"He's the best cornerback in the country," Palmetto High School coach Mike Manasco told CaneSport (h/t Corey Bender of Gators Territory). "He's the total package, is 6'2", 190 pounds, can fly. He's got the ability to do what every team really wants—a man-to-man, boundary corner guy who can basically shut down the boundary on the No. 1 receiver."
Marshall also has the size to play safety and can do anything Mullen asks. He is going to be a star.
Amarius Mims, Georgia Offensive Tackle
Staying in the SEC East, the Georgia Bulldogs have a lot of pieces in place to compete for national championships.
But the Bulldogs were not good enough along the offensive front in 2020 after losing so many stars to the NFL. Trey Hill and Ben Cleveland are heading off to the pros this year, depleting the unit once again.
Kirby Smart has loaded up along the offensive front in the past two classes, though, and the Bulldogs have a lot of young, talented players they can depend on. But they need them to learn in a hurry.
One player expected to be an impact tackle right away is Amarius Mims, ranked seventh in the country. The prospect from Cochran, Georgia, decided to stay in-state rather than go to Alabama, Auburn or Tennessee.
At 6'7", 315 pounds and possessing great athleticism and brute strength, Mims will only improve once he gets in a college weight room and learns how to play the position. His talent alone may allow him to start at left tackle for a team that expects to compete for the SEC in 2021.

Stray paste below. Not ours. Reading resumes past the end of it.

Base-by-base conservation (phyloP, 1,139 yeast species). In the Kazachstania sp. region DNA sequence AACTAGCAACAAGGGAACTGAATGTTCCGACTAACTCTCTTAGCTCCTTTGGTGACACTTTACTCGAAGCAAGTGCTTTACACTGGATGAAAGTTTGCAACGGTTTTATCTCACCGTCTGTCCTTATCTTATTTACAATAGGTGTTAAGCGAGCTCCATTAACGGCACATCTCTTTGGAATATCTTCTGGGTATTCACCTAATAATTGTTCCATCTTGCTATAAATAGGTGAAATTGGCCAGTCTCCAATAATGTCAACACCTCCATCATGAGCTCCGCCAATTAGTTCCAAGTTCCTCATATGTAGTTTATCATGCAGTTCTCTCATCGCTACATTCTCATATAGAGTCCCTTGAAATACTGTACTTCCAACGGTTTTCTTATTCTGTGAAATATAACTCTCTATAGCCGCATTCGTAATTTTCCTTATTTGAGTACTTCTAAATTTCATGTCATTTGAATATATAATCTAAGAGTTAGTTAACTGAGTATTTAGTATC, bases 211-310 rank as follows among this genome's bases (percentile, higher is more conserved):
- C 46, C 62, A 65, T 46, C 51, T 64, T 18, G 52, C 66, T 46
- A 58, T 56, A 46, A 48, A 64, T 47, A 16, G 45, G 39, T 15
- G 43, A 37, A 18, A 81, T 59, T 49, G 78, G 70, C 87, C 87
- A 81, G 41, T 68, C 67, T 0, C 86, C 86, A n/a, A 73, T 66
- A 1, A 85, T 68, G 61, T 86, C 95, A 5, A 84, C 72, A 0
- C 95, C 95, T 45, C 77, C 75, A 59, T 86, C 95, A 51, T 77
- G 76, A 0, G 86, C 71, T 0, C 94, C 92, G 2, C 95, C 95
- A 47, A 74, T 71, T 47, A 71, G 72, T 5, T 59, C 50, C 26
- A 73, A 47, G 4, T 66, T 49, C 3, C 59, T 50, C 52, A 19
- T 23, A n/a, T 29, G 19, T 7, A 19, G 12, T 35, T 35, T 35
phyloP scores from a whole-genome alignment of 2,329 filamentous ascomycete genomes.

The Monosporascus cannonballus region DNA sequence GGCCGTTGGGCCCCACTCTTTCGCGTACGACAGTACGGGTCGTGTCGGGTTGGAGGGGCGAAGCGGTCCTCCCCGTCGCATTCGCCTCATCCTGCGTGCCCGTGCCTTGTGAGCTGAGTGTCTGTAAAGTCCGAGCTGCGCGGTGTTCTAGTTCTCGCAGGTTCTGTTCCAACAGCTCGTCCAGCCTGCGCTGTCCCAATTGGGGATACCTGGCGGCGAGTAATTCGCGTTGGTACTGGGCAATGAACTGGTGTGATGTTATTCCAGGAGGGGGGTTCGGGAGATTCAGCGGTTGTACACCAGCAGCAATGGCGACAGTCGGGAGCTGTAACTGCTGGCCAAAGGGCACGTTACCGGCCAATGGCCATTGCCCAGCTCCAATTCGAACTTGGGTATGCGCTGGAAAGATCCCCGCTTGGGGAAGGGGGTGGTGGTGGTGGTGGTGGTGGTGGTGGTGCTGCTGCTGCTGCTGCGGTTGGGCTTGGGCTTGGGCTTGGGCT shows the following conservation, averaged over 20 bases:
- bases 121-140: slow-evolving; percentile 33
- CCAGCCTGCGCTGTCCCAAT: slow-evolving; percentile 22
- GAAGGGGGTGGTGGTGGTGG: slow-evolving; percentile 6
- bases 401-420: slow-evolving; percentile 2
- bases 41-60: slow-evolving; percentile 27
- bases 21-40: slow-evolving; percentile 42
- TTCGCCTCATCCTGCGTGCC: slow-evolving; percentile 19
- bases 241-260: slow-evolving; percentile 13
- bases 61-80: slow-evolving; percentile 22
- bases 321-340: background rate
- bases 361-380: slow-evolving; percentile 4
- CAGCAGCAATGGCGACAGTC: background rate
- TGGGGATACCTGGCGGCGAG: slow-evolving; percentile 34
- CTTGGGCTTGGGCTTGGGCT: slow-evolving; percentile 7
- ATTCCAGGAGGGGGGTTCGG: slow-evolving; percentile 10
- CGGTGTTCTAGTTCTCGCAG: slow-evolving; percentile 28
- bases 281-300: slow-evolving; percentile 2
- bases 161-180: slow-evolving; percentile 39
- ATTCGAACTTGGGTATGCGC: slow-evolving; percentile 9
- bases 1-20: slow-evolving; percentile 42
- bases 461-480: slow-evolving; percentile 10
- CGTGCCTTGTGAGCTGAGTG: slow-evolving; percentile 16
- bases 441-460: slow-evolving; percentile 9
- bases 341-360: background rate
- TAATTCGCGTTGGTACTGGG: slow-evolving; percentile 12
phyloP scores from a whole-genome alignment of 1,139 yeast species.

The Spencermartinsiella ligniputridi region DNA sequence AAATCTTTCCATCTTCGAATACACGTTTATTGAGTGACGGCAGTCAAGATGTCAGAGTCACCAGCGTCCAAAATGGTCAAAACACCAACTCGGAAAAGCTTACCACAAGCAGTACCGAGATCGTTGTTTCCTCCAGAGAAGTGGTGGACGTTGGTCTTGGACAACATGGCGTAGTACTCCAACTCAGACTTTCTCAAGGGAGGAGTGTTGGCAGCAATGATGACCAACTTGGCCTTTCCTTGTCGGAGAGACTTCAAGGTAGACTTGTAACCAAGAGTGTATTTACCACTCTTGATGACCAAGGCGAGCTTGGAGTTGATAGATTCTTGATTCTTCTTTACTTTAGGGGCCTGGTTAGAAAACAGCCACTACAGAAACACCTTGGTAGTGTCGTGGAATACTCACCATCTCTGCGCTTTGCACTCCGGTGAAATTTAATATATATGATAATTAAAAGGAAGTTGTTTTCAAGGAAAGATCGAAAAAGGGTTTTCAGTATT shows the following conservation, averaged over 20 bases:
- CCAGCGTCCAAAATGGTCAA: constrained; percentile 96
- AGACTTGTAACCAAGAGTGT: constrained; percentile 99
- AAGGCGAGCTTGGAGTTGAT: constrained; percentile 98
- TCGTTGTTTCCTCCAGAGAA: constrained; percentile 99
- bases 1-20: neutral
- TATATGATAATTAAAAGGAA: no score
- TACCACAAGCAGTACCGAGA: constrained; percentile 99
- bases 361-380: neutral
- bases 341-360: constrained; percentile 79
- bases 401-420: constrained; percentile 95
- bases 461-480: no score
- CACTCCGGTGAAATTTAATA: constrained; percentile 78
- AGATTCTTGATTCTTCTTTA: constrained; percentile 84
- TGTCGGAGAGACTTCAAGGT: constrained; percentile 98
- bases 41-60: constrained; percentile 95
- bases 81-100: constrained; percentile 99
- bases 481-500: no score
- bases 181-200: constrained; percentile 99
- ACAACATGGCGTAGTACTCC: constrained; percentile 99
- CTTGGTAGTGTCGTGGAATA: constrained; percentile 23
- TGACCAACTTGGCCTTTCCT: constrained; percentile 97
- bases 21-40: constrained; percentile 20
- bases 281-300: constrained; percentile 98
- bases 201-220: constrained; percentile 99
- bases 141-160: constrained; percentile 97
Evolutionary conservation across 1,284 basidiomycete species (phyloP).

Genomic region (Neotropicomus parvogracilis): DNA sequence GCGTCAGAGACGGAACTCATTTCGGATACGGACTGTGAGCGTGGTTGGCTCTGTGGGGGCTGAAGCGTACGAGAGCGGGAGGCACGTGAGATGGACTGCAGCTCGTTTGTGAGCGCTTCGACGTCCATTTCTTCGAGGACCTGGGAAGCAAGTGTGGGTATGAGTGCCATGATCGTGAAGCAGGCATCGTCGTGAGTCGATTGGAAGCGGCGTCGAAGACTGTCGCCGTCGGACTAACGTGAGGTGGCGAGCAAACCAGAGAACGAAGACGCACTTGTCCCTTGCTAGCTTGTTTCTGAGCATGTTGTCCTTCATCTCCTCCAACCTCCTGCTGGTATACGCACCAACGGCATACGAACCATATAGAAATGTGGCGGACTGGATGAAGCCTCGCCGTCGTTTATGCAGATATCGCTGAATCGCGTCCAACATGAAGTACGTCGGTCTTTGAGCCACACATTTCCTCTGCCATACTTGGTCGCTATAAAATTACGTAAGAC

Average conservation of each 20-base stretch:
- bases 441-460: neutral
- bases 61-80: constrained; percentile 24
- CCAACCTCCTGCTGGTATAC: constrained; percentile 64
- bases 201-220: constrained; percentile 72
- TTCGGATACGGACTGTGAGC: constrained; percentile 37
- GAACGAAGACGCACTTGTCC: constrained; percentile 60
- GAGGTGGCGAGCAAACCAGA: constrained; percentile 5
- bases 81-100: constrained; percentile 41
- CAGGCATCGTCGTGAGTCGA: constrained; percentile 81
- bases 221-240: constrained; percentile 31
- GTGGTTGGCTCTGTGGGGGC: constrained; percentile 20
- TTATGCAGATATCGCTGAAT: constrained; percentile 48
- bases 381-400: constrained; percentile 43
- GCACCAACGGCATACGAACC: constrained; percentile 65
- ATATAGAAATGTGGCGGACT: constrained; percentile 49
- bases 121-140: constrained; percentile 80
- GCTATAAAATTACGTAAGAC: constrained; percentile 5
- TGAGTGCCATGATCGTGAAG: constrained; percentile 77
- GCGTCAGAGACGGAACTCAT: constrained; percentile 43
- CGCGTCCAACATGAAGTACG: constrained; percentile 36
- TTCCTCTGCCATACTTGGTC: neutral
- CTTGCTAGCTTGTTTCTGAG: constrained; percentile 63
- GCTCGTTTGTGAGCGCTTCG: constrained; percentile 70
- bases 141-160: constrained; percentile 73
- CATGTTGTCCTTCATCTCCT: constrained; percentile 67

Among the great tackles on this list, Mims may be the best and the top one in the nation. It'll be exciting to watch him develop and show out on the next level.
Behren Morton, Texas Tech Quarterback
It's easy to overlook Texas Tech considering the Red Raiders have fallen on difficult times since dumping Kliff Kingsbury. But coach Matt Wells is trying to build his program, and he may have the signal-caller to do that in the 2021 class.
That would be 6'2", 185-pound 4-star quarterback Behren Morton of Eastland, Texas, an early enrollee who steps into a prime opportunity to win the starting job.
The nation's No. 146-ranked player is a coach's son who played for his father and threw for 3,593 yards and 37 touchdowns last year in West Texas. He also ran for 897 yards and 19 touchdowns and can do it all.